....swiftly flow the days....
Tuesday, October 19, 2010
To the best of my knowledge, there are only five stone houses remaining in this county. So a few months ago when I saw one of the others on a local realtor's website I was immediately itching to check it out. It went under contract almost immediately (read - before there was any open house) but luckily for me (although admittedly unluckily for the homeowners) the deal fell through. And this past Sunday from 4:00-5:00 the realtor held an open house.
Behind that atrocity of a screen door is the original paneled front door.
As can be seen in these pictures, the house has horizontal stone bands under both the first and second story windows. Other than these bands around the house, the stone construction looks a lot like that of our own house. Even the chisel marks in the stones look identical to the marks in our stones.
Walking through the house, even more similarities to the Einsel House were noticable.
Take these baseboards - Big House at left, Einsel House at right:
Or the framing around the parlor windows:
The left picture above was taken on the way up to the big house's attic. The right picture was taken on the way down to the EH basement.
The window frames in both houses are beveled (at what appears to be an identical angle) and several doors in the big house have the same large center board as our doors at the EH. Even the layout of the houses are similar - centered entrances and centered staircases, both parlors in the front right corner and both original kitchens in the back left corner.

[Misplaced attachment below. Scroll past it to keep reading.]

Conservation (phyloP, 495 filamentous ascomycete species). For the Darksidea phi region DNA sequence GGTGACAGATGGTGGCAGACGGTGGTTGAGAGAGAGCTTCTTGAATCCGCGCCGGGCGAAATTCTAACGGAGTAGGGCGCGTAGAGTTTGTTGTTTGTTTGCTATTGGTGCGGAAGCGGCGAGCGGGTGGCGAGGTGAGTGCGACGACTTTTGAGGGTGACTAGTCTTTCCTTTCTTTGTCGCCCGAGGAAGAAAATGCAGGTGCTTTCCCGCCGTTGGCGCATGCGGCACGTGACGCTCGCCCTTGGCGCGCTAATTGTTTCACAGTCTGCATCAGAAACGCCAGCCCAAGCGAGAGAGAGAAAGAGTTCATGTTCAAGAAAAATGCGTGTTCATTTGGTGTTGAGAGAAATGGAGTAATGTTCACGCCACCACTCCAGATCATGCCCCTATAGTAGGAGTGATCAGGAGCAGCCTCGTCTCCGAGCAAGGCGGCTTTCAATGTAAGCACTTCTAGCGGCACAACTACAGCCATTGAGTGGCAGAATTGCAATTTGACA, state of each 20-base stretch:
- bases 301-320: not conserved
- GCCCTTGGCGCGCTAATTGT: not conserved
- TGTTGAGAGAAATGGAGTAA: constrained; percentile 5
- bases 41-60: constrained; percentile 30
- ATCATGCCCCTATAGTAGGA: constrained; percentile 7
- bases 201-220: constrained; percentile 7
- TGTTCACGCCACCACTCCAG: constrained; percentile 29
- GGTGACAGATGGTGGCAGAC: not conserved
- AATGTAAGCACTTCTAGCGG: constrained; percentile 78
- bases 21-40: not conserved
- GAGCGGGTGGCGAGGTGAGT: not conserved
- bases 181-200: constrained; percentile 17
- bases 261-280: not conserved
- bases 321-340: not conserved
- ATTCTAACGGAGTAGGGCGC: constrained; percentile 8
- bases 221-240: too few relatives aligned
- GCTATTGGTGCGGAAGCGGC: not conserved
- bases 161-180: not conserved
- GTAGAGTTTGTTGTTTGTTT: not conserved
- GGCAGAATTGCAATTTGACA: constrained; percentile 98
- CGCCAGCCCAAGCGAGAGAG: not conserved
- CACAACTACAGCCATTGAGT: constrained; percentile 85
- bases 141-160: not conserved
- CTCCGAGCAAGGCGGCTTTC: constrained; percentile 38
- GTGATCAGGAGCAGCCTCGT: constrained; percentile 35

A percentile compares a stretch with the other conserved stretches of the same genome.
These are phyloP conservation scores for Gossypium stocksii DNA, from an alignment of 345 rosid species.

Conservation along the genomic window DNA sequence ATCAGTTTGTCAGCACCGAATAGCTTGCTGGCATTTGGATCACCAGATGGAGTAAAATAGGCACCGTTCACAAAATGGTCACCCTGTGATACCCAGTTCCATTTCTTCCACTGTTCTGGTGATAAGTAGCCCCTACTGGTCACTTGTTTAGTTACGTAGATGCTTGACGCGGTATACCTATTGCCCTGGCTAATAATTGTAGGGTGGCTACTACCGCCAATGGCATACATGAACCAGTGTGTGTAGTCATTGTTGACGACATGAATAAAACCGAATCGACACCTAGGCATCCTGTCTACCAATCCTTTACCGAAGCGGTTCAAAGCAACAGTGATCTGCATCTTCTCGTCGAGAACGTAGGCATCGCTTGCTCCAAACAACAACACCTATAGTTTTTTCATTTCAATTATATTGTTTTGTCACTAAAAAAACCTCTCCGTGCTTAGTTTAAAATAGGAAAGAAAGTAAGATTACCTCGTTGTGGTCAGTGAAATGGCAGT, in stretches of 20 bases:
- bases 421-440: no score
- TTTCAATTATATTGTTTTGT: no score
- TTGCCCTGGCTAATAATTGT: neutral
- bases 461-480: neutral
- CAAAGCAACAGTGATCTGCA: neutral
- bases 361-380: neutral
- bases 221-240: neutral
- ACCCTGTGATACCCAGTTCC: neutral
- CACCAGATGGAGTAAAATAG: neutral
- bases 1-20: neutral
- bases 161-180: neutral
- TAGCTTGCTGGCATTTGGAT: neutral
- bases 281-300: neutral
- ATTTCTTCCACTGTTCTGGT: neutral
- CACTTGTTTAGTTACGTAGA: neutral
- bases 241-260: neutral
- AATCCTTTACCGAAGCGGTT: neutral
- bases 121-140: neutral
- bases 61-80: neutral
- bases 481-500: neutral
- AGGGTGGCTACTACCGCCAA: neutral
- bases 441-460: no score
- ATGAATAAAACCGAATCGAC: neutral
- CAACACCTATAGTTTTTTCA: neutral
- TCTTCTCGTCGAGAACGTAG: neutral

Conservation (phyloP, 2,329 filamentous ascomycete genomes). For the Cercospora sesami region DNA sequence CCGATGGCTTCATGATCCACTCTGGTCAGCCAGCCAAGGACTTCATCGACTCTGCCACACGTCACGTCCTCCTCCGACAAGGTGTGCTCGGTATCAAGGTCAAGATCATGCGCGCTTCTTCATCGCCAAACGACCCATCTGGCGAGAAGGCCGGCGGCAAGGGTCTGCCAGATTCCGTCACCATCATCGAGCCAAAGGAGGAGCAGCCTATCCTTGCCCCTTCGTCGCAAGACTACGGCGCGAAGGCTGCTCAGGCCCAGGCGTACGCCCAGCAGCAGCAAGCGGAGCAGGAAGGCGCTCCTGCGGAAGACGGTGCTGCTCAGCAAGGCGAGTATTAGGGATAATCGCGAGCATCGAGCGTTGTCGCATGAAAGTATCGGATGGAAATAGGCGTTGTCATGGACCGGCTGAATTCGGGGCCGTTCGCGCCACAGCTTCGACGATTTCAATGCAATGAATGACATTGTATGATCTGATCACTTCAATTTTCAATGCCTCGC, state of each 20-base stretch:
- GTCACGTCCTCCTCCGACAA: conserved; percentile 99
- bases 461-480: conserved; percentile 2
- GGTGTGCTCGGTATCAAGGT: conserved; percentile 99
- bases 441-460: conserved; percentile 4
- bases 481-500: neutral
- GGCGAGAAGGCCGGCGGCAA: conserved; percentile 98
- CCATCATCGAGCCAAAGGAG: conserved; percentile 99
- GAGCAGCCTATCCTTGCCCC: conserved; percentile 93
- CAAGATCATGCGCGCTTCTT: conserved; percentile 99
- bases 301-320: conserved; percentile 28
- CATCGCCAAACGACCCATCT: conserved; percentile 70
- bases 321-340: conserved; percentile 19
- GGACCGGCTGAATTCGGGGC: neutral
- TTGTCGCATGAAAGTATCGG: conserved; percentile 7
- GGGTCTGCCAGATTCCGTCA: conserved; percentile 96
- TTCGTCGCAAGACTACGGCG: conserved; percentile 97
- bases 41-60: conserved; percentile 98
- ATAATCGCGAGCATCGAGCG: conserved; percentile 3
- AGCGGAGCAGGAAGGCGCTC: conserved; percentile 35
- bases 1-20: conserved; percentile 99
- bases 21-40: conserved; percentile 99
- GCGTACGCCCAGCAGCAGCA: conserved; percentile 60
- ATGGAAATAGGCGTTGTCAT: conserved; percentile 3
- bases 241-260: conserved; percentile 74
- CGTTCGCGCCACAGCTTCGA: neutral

The more I walked through the house the more intrigued I became. The realtor's information sheet gave a build date as 1890, but she probably got that information from the county auditor (who claims the Einsel House was built in 1900 - phoooey.) To my eye, I'd easily place the larger stone house within a decade or less of the EH. The houses are located about 4 miles from each other, both within the same township. It is very conceivable that they were built by the same mason and/or carpenter. Which means that - someday when I have time - I'm going to be digging into the big house's history, hoping that it will perhaps tell me something about my own home's story.
But, since I know you're all curious, I'll share more pictures from the big stone house. As the pictures above have already shown, the bigger house has been slathered in paint. There is not one inch of baseboard or trim or door that has escaped a solid white fate. The walls all have a textured surface, and they too are covered in light colored paint. Too light, in my humble opinion. The details in the larger house are actually a bit fancier than our house, but with the white paint and pale walls everything sort fades into itself. The wood floors in the first floor are all under carpet (beige berber). The second floor is carpet free, but its wood floors are all painted a solid Hershey's Milk Chocolate brown.
All that said, the house is amazing.
In my mind I see this room with the (far) chandelier and adjustable shelves gone, the original wood floors refinished, and a wall color that doesn't try to smother the white trim.
Standing back a few more feet:
Perhaps the most interesting part of the house for me was the attic. I've often wondered what our attic looks like. (Without all the bat dung, that is.) So when I walked into the big house's attic and saw this:
Thursday, October 14, 2010
Tuesday, October 12, 2010
No, I haven’t been eaten up by some creepy crawly beastie from the basement. We’re all still here, busy cleaning up from an open house we had on Sunday to celebrate our first Einsel House anniversary. By our count, just under 70 people went through the house. Typically crowds are not my forte, but I must confess that I’m pretty proud of this place and it was wonderful to be able to share it with so many people.